The Unofficial SEO Cheat Sheet
SEO (search engine optimization) has quickly become one of the most commonly used buzz words of the web industry. Fortunately, by adhering to some basic best practices of web content marketing, you can start to build your site's visibility on the search engines without ever having to google "SEO" again.
1. Be Strategic In Your Site Design
Websites are only as good as the user experience. Be sure to identify personas for your potential users (whether that means investors, consumers, etc) and plan/test the site based on what they'll be looking for as they navigate the website. Ease of use is key--when a searcher lands on a page geared towards someone else (they're looking for products/services, but they landed on the 'contact us' page, for example), make sure it's easy for them to navigate through the site and find the page they're looking for. Be succinct and maintain relevancy for the labeled topic on each page--and be sure you have focused, logical topics that are immediately obvious to users to keep them on your site.
2. Keep Content Unique
Search engines avoid duplicate content at all costs, meaning your website should have unique target locations for each and every piece of content--if your home page and your "About Us" page are linking to the same URL, that's going to compromise your rankings. Likewise, you'll also want to make sure your company's main URL is only accessible by either http://www.yoursite.com or http://yoursite.com. If both links work as-is (e.g. you don't see the URL change from one to the other when it launches), that's considered duplicate content--a simple 301 redirect will consolidate both into one unique target location and help to improve your rankings.
3. Limit use of Flash or flat graphics
4. Don't Get Spammed
Before you decide on a URL, run a domain background check to ensure the address wasn't previously used by spammers or associated with any unwanted keywords. This goes a long way in keeping your site off the search spam list, which will be more of a problem in the long run.
5. Start Using Analytics Immediately
Set up your Google analytics account and drop the tracking code onto your site as soon as it goes live. Even if you're not ready to start using the data, you'll want it to begin capturing site statistics right from the get-go. Once you're ready, you'll want to verify ownership using Google webmaster tools, which you can hook straight into your email for up-to-the-minute alerts on crawling issues or potential malware/spamming/hacking that could become a bigger problem for your brand if ignored. Make sure you also communicate back to the search engines by setting it up to fetch as Googlebot under the webmaster tools; this lets you see what Google downloads and allow you set it up not just to crawl your site, but to index for that URL--this way, when you update a page or add a new page to your site, the content becomes viewable to searchers much faster.
6. Use The "Right" Keywords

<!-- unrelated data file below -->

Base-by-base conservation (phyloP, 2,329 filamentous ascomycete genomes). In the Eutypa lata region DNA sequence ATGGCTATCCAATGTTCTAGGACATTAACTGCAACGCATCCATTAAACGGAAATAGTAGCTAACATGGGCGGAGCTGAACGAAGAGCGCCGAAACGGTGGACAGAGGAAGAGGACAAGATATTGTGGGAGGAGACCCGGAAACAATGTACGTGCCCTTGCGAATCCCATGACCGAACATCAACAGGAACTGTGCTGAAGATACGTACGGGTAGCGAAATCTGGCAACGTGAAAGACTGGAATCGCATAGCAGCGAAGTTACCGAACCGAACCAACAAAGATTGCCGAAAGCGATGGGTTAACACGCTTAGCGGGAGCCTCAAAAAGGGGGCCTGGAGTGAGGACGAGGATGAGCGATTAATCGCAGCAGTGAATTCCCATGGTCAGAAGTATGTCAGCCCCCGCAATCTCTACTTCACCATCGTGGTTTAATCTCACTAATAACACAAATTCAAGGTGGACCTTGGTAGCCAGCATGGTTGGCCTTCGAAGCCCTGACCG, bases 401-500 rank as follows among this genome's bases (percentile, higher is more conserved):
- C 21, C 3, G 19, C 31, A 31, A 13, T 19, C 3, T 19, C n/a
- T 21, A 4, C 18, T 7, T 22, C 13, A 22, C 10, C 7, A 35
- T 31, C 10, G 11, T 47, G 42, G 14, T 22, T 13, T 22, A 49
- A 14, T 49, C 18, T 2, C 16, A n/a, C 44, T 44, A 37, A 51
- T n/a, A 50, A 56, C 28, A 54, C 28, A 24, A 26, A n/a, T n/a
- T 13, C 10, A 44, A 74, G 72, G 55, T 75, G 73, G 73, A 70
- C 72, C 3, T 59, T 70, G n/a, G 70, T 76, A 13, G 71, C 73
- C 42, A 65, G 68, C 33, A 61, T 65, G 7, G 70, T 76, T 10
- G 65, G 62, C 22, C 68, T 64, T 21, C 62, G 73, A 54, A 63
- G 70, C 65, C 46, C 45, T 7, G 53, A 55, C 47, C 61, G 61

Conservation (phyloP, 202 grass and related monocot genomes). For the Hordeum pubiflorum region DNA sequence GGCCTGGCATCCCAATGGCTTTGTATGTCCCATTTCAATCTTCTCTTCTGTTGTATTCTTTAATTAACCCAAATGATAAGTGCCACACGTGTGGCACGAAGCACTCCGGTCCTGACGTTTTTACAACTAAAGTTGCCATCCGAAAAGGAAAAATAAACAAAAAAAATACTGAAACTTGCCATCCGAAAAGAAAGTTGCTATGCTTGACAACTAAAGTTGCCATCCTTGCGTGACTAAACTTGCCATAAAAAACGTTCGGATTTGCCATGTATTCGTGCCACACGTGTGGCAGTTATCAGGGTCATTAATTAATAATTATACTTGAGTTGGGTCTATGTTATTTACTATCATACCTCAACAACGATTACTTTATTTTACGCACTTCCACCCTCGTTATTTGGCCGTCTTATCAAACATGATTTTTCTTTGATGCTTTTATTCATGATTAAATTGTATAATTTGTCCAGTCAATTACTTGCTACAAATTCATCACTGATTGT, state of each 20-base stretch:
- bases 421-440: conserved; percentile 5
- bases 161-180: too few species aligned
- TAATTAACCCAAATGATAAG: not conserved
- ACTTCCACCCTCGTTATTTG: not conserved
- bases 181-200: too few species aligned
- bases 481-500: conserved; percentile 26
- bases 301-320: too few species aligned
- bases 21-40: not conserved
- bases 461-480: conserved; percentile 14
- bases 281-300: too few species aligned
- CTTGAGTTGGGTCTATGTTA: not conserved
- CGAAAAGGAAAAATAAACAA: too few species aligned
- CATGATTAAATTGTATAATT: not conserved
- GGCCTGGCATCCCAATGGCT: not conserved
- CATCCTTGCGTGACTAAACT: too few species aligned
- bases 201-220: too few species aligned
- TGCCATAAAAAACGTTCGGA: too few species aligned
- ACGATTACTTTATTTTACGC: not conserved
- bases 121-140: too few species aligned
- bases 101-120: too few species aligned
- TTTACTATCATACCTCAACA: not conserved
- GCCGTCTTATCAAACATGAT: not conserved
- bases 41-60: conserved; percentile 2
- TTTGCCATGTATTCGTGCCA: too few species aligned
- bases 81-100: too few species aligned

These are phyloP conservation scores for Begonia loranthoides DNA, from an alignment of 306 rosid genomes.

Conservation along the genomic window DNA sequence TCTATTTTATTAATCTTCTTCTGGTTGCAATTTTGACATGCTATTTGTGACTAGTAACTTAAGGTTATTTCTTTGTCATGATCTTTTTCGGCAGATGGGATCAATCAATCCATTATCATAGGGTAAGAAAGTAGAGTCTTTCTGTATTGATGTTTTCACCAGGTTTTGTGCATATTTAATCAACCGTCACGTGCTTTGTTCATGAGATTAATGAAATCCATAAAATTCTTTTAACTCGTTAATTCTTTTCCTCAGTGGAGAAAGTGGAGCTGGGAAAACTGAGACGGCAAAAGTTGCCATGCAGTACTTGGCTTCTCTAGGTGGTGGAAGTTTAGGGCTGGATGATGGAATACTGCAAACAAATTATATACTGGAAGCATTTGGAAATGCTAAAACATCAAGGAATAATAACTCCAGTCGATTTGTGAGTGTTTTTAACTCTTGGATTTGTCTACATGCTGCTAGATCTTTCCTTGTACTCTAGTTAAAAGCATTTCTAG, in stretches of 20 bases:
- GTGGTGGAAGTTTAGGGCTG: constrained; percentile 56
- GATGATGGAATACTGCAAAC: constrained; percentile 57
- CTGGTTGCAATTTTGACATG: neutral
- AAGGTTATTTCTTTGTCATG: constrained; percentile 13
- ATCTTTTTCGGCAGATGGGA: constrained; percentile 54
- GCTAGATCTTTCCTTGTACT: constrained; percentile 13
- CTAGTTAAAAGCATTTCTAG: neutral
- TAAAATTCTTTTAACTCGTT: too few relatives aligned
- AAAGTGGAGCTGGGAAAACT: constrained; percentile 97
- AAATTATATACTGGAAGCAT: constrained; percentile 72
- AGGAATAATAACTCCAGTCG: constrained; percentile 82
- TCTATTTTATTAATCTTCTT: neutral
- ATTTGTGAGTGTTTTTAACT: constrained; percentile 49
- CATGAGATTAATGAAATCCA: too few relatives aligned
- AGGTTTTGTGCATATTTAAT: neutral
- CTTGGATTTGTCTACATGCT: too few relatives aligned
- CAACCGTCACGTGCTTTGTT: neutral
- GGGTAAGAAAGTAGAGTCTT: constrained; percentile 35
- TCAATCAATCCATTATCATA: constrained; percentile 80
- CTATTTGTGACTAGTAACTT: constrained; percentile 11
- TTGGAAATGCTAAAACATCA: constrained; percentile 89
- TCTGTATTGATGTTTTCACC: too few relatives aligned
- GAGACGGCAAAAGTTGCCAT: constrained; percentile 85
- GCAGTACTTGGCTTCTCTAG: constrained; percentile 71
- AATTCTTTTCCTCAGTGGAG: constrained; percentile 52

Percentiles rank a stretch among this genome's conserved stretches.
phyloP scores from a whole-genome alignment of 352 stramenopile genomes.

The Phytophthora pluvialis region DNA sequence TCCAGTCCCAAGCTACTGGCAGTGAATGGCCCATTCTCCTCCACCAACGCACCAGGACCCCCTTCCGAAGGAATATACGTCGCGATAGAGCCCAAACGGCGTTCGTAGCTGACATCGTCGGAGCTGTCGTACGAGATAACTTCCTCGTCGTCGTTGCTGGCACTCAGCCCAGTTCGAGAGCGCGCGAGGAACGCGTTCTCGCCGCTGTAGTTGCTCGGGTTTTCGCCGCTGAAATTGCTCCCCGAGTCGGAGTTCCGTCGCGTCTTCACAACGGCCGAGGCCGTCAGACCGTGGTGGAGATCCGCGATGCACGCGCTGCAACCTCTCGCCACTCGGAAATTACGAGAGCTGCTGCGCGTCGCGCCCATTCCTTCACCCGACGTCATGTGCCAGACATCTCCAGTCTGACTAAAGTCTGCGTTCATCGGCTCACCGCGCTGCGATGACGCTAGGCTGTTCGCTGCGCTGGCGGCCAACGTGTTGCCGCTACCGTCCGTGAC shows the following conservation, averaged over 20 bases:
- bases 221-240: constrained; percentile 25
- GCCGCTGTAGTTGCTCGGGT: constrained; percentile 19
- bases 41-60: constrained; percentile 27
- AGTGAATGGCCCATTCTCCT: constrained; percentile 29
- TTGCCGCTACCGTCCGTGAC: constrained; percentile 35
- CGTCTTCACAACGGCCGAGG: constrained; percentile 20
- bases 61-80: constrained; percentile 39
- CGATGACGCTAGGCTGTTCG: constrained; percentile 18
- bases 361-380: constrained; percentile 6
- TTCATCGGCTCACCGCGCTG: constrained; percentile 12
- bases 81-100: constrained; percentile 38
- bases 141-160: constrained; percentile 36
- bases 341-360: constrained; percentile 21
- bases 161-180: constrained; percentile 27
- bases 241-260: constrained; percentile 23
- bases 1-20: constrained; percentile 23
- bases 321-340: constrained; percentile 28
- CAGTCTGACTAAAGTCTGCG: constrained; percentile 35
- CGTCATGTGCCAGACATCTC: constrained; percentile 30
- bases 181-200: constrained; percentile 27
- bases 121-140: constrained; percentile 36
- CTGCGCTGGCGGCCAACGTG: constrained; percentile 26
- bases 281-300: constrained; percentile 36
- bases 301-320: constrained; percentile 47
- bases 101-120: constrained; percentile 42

Say, for example, you're a hotel based out of Ocean City, MD. Instead of simply tagging your site with "hotel" (considered a "fathead keyword" for its popularity and common use) you'd be better off using phrasing such as "Ocean City MD Bayside Hotel" (known as a "long-tail" keyword which, though longer, has a better return on search results due to its specificity.) Focus on gathering users with specific keywords, rather than the general keywords that'll most likely get you lost in the mix. For more on why this is so important, check out this article on using targeted keywords.
7. Don't overuse keywords
Keywords are good in moderation, but don't solely rely on them to ensure a good user experience or relevancy. Your content has and always will be the main reason users are on your site in the first place; don't get caught up with valuing traffic over those users who are what you want. With that said, you'll want to include relevant keywords naturally in your text. Always keep in mind that your site isn't being searched by you, it's being searched by your users. You may refer to your brand as "nightlife marketing" while your users may be searching "bar marketing." Always go with search query terms that normal people (not just industry insiders) will use.
8. Be visible on social media
Social media allows you to diversify your approach to online marketing. Think holistically; create an identity on key sites (whether it's Twitter, Facebook, an industry forum, etc) and find someone in your office with authentic strengths. Have someone in your office who has a knack for Twitter? Have them manage your account. Is your copywriter a Facebook guru? There's your new brand manager for Facebook.
9. Define your conversion
The key to improving your SEO is to find out what works and what doesn't. Every page on your site should contain some kind of call to action--you want to give them clearly labeled links (don't say "click here," say "view products and services here" instead.) This not only helps you improve the user's experience as they progress through the site, but it gives you new ways to capitalize on the search results for your site. In the search results, the goal is to see more than just your homepage link--you want secondary links which (although generated algorithmically by search engines) are given much more visibility when you define a unique topic, title, meta description and (for non-dynamic content) filenames that include lowercase hyphen-separated anchor text for every link.